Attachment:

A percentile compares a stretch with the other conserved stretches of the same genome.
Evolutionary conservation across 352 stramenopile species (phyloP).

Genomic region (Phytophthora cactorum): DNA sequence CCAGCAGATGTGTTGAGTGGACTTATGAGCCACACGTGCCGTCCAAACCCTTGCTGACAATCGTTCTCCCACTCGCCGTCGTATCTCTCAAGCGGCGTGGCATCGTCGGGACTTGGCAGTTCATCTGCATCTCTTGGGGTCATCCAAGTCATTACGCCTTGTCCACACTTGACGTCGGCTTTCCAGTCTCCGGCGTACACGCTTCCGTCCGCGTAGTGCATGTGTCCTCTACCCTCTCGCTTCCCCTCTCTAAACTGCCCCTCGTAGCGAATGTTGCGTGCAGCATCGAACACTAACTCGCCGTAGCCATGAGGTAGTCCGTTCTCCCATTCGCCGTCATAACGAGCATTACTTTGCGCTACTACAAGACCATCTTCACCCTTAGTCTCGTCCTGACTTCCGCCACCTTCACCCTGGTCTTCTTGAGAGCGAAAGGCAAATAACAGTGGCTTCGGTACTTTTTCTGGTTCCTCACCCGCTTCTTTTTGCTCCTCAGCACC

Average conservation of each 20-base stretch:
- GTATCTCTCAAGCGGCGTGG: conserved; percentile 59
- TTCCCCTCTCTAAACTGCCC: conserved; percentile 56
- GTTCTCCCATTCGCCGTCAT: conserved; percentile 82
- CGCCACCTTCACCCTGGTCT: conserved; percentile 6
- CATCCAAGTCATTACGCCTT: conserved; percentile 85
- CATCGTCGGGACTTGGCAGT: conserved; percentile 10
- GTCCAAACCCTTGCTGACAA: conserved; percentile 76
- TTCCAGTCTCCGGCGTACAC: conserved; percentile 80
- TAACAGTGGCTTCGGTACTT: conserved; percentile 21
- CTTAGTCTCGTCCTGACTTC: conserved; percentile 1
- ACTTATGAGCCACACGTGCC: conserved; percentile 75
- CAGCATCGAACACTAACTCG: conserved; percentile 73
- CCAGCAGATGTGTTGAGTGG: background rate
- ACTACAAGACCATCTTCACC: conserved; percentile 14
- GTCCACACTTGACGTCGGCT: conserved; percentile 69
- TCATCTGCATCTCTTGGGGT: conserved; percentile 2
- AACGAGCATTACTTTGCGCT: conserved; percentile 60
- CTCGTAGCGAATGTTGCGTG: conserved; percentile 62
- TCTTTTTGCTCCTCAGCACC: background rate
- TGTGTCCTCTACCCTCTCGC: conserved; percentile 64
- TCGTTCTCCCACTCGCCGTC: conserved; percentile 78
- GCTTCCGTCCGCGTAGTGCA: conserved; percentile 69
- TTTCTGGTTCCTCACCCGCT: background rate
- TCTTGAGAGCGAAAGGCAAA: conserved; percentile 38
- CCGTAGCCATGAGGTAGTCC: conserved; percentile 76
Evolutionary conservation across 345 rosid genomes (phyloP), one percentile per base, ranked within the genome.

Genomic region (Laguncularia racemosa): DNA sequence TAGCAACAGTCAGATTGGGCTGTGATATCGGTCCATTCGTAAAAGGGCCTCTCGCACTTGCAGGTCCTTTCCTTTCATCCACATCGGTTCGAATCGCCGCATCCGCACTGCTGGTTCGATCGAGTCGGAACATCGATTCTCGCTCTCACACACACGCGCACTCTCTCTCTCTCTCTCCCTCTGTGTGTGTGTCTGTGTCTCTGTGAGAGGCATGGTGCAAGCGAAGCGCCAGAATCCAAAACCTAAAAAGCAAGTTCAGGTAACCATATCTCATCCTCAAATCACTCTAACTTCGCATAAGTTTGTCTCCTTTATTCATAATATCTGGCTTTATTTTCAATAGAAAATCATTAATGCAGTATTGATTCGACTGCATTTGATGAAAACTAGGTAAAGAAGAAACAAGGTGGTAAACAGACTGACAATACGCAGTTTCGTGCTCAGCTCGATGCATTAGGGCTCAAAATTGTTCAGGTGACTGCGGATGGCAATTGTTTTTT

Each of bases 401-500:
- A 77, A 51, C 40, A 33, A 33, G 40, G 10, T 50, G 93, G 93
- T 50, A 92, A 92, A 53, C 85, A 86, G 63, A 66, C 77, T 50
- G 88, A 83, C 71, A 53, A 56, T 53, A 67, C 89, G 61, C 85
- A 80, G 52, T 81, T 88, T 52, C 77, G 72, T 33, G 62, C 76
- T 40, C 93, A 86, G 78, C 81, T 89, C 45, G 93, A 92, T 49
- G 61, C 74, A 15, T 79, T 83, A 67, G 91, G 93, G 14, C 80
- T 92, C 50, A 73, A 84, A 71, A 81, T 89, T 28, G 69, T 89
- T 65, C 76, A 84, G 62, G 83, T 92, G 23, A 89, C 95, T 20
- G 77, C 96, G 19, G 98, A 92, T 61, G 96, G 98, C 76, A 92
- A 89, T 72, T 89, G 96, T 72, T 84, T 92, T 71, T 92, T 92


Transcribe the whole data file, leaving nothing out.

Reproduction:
A percentile compares a stretch with the other conserved stretches of the same genome.
Evolutionary conservation across 352 stramenopile species (phyloP).

Genomic region (Phytophthora cactorum): DNA sequence CCAGCAGATGTGTTGAGTGGACTTATGAGCCACACGTGCCGTCCAAACCCTTGCTGACAATCGTTCTCCCACTCGCCGTCGTATCTCTCAAGCGGCGTGGCATCGTCGGGACTTGGCAGTTCATCTGCATCTCTTGGGGTCATCCAAGTCATTACGCCTTGTCCACACTTGACGTCGGCTTTCCAGTCTCCGGCGTACACGCTTCCGTCCGCGTAGTGCATGTGTCCTCTACCCTCTCGCTTCCCCTCTCTAAACTGCCCCTCGTAGCGAATGTTGCGTGCAGCATCGAACACTAACTCGCCGTAGCCATGAGGTAGTCCGTTCTCCCATTCGCCGTCATAACGAGCATTACTTTGCGCTACTACAAGACCATCTTCACCCTTAGTCTCGTCCTGACTTCCGCCACCTTCACCCTGGTCTTCTTGAGAGCGAAAGGCAAATAACAGTGGCTTCGGTACTTTTTCTGGTTCCTCACCCGCTTCTTTTTGCTCCTCAGCACC

Average conservation of each 20-base stretch:
- GTATCTCTCAAGCGGCGTGG: conserved; percentile 59
- TTCCCCTCTCTAAACTGCCC: conserved; percentile 56
- GTTCTCCCATTCGCCGTCAT: conserved; percentile 82
- CGCCACCTTCACCCTGGTCT: conserved; percentile 6
- CATCCAAGTCATTACGCCTT: conserved; percentile 85
- CATCGTCGGGACTTGGCAGT: conserved; percentile 10
- GTCCAAACCCTTGCTGACAA: conserved; percentile 76
- TTCCAGTCTCCGGCGTACAC: conserved; percentile 80
- TAACAGTGGCTTCGGTACTT: conserved; percentile 21
- CTTAGTCTCGTCCTGACTTC: conserved; percentile 1
- ACTTATGAGCCACACGTGCC: conserved; percentile 75
- CAGCATCGAACACTAACTCG: conserved; percentile 73
- CCAGCAGATGTGTTGAGTGG: background rate
- ACTACAAGACCATCTTCACC: conserved; percentile 14
- GTCCACACTTGACGTCGGCT: conserved; percentile 69
- TCATCTGCATCTCTTGGGGT: conserved; percentile 2
- AACGAGCATTACTTTGCGCT: conserved; percentile 60
- CTCGTAGCGAATGTTGCGTG: conserved; percentile 62
- TCTTTTTGCTCCTCAGCACC: background rate
- TGTGTCCTCTACCCTCTCGC: conserved; percentile 64
- TCGTTCTCCCACTCGCCGTC: conserved; percentile 78
- GCTTCCGTCCGCGTAGTGCA: conserved; percentile 69
- TTTCTGGTTCCTCACCCGCT: background rate
- TCTTGAGAGCGAAAGGCAAA: conserved; percentile 38
- CCGTAGCCATGAGGTAGTCC: conserved; percentile 76
Evolutionary conservation across 345 rosid genomes (phyloP), one percentile per base, ranked within the genome.

Genomic region (Laguncularia racemosa): DNA sequence TAGCAACAGTCAGATTGGGCTGTGATATCGGTCCATTCGTAAAAGGGCCTCTCGCACTTGCAGGTCCTTTCCTTTCATCCACATCGGTTCGAATCGCCGCATCCGCACTGCTGGTTCGATCGAGTCGGAACATCGATTCTCGCTCTCACACACACGCGCACTCTCTCTCTCTCTCTCCCTCTGTGTGTGTGTCTGTGTCTCTGTGAGAGGCATGGTGCAAGCGAAGCGCCAGAATCCAAAACCTAAAAAGCAAGTTCAGGTAACCATATCTCATCCTCAAATCACTCTAACTTCGCATAAGTTTGTCTCCTTTATTCATAATATCTGGCTTTATTTTCAATAGAAAATCATTAATGCAGTATTGATTCGACTGCATTTGATGAAAACTAGGTAAAGAAGAAACAAGGTGGTAAACAGACTGACAATACGCAGTTTCGTGCTCAGCTCGATGCATTAGGGCTCAAAATTGTTCAGGTGACTGCGGATGGCAATTGTTTTTT

Each of bases 401-500:
- A 77, A 51, C 40, A 33, A 33, G 40, G 10, T 50, G 93, G 93
- T 50, A 92, A 92, A 53, C 85, A 86, G 63, A 66, C 77, T 50
- G 88, A 83, C 71, A 53, A 56, T 53, A 67, C 89, G 61, C 85
- A 80, G 52, T 81, T 88, T 52, C 77, G 72, T 33, G 62, C 76
- T 40, C 93, A 86, G 78, C 81, T 89, C 45, G 93, A 92, T 49
- G 61, C 74, A 15, T 79, T 83, A 67, G 91, G 93, G 14, C 80
- T 92, C 50, A 73, A 84, A 71, A 81, T 89, T 28, G 69, T 89
- T 65, C 76, A 84, G 62, G 83, T 92, G 23, A 89, C 95, T 20
- G 77, C 96, G 19, G 98, A 92, T 61, G 96, G 98, C 76, A 92
- A 89, T 72, T 89, G 96, T 72, T 84, T 92, T 71, T 92, T 92